Pandemics are never far away

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Yesterday Ebola, today Zika. Among the major risks that could trigger or participate in a collapse of civilization, pandemics are not the least. However, the idea seems absurd in our rich and industrialized countries…

What if industrial civilization was above all the one that knew how to control epidemics? Thanks to advanced medicine, the discovery of vaccines and antibiotics, or the invention of the sewer system, we have done away with the Black Death that decimated the European population in the middle of the 14th century or the Spanish flu of 1918.

But for how long? Is it possible that our countries will suffer epidemics or pandemics again (when the epidemic crosses borders)? Please note that we are talking here only about communicable diseases
, because everyone knows that the prevalence of non-communicable diseases, such as diabetes, cardiovascular diseases or the effects of pollution, is exploding in industrialized countries(1).

The technological bulwark

If we look closely, at the present time, all the ingredients for a pandemic are present: high population density, rapid and globalized supply chains, mass tourism, rapid urbanization, loss of biodiversity (which has a buffering role), emergence of new diseases (e.g. Ebola, Hepatitis C, AIDS), global warming, etc.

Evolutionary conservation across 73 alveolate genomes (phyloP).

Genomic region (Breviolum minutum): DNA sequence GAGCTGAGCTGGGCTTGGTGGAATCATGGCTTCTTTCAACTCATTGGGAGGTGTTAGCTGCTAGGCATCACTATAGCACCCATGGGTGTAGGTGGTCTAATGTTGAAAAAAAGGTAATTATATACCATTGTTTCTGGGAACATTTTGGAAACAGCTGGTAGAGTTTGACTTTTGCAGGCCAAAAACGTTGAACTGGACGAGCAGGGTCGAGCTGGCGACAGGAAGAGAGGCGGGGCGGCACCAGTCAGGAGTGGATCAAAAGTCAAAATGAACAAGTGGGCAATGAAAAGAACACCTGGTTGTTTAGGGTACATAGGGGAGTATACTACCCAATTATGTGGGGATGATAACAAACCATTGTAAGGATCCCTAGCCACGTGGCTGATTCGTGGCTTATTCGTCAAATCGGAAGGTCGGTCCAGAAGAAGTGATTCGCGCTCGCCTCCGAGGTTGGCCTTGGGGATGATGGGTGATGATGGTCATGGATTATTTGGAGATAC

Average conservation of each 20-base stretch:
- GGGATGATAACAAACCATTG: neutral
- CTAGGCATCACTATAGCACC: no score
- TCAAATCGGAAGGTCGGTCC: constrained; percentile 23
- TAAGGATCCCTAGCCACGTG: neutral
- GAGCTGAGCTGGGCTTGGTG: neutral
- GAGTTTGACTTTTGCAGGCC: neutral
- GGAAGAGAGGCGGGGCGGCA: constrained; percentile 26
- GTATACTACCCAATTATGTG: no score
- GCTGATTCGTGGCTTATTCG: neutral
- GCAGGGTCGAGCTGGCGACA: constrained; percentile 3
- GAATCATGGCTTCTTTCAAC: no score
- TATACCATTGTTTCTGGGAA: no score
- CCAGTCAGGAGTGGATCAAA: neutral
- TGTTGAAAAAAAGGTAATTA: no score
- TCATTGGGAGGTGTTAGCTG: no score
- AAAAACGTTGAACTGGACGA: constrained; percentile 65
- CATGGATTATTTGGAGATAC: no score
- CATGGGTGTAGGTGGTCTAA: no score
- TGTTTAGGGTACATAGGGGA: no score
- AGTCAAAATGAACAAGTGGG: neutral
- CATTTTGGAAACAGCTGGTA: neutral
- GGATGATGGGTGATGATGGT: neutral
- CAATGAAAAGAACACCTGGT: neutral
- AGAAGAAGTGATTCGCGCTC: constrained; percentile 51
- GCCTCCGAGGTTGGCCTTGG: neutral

Finally, the only bulwark that protects us from pandemics is our technology, and in particular emergency medicine and hygiene measures (e.g. sewage treatment). A 2010 study showed that the areas most susceptible to the risk of lack of drinking water are the most populated, i.e. China, India, the Eastern United States and Europe(2)! Of course, the researchers specify that the technological level of a country considerably reduces this risk (which excludes the United States and Europe from the risk zones today). But if we take into account the end of fossil fuels and the possibility of a collapse, this bulwark could very quickly blow up and expose our countries to a very high risk of a pandemic.

Another way to illustrate this technological bulwark is to imagine what would have become of the Ebola pandemic without the massive use of suits, masks, plastic gloves or sterile syringes? And if the financial or energy system collapsed, what means would we have to curb the epidemics? Without cash, there is no comprehensive, rapid and coordinated response possible. This was one of the main lessons of the 2009 H1N1 pandemic(3). Without oil, how could we transport doctors, isolate contaminated individuals or transport essential equipment?